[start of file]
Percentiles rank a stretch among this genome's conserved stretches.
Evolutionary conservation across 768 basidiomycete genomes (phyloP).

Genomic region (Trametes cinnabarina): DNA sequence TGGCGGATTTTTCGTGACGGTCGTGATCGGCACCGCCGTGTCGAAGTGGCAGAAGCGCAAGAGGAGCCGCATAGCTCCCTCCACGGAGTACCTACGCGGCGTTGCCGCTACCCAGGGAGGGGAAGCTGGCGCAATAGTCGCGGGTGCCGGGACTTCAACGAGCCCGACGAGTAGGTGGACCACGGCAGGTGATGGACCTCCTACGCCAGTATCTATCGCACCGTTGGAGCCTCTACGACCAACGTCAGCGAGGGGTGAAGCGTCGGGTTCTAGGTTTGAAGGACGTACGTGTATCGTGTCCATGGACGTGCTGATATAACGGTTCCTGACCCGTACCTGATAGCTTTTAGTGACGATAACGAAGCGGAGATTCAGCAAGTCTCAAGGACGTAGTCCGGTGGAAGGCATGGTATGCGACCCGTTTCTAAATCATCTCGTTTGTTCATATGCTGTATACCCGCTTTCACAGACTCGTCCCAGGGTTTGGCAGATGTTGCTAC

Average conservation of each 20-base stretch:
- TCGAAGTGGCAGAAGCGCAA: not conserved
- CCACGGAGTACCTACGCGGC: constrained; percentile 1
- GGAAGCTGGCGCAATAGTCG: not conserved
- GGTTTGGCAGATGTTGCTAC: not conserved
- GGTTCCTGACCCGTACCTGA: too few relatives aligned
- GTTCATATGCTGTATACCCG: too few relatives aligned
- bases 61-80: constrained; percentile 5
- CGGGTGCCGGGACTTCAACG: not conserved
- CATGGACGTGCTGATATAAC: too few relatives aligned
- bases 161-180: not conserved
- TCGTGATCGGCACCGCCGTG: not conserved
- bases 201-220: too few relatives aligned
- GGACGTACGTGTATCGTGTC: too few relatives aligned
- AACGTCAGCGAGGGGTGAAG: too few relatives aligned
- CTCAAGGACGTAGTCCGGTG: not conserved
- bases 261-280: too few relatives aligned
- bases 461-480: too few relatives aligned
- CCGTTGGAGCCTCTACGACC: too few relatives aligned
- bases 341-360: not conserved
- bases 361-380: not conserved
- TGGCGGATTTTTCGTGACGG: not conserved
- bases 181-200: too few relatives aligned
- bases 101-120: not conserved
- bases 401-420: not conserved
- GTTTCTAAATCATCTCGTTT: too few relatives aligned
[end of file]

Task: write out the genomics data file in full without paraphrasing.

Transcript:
Percentiles rank a stretch among this genome's conserved stretches.
Evolutionary conservation across 768 basidiomycete genomes (phyloP).

Genomic region (Trametes cinnabarina): DNA sequence TGGCGGATTTTTCGTGACGGTCGTGATCGGCACCGCCGTGTCGAAGTGGCAGAAGCGCAAGAGGAGCCGCATAGCTCCCTCCACGGAGTACCTACGCGGCGTTGCCGCTACCCAGGGAGGGGAAGCTGGCGCAATAGTCGCGGGTGCCGGGACTTCAACGAGCCCGACGAGTAGGTGGACCACGGCAGGTGATGGACCTCCTACGCCAGTATCTATCGCACCGTTGGAGCCTCTACGACCAACGTCAGCGAGGGGTGAAGCGTCGGGTTCTAGGTTTGAAGGACGTACGTGTATCGTGTCCATGGACGTGCTGATATAACGGTTCCTGACCCGTACCTGATAGCTTTTAGTGACGATAACGAAGCGGAGATTCAGCAAGTCTCAAGGACGTAGTCCGGTGGAAGGCATGGTATGCGACCCGTTTCTAAATCATCTCGTTTGTTCATATGCTGTATACCCGCTTTCACAGACTCGTCCCAGGGTTTGGCAGATGTTGCTAC

Average conservation of each 20-base stretch:
- TCGAAGTGGCAGAAGCGCAA: not conserved
- CCACGGAGTACCTACGCGGC: constrained; percentile 1
- GGAAGCTGGCGCAATAGTCG: not conserved
- GGTTTGGCAGATGTTGCTAC: not conserved
- GGTTCCTGACCCGTACCTGA: too few relatives aligned
- GTTCATATGCTGTATACCCG: too few relatives aligned
- bases 61-80: constrained; percentile 5
- CGGGTGCCGGGACTTCAACG: not conserved
- CATGGACGTGCTGATATAAC: too few relatives aligned
- bases 161-180: not conserved
- TCGTGATCGGCACCGCCGTG: not conserved
- bases 201-220: too few relatives aligned
- GGACGTACGTGTATCGTGTC: too few relatives aligned
- AACGTCAGCGAGGGGTGAAG: too few relatives aligned
- CTCAAGGACGTAGTCCGGTG: not conserved
- bases 261-280: too few relatives aligned
- bases 461-480: too few relatives aligned
- CCGTTGGAGCCTCTACGACC: too few relatives aligned
- bases 341-360: not conserved
- bases 361-380: not conserved
- TGGCGGATTTTTCGTGACGG: not conserved
- bases 181-200: too few relatives aligned
- bases 101-120: not conserved
- bases 401-420: not conserved
- GTTTCTAAATCATCTCGTTT: too few relatives aligned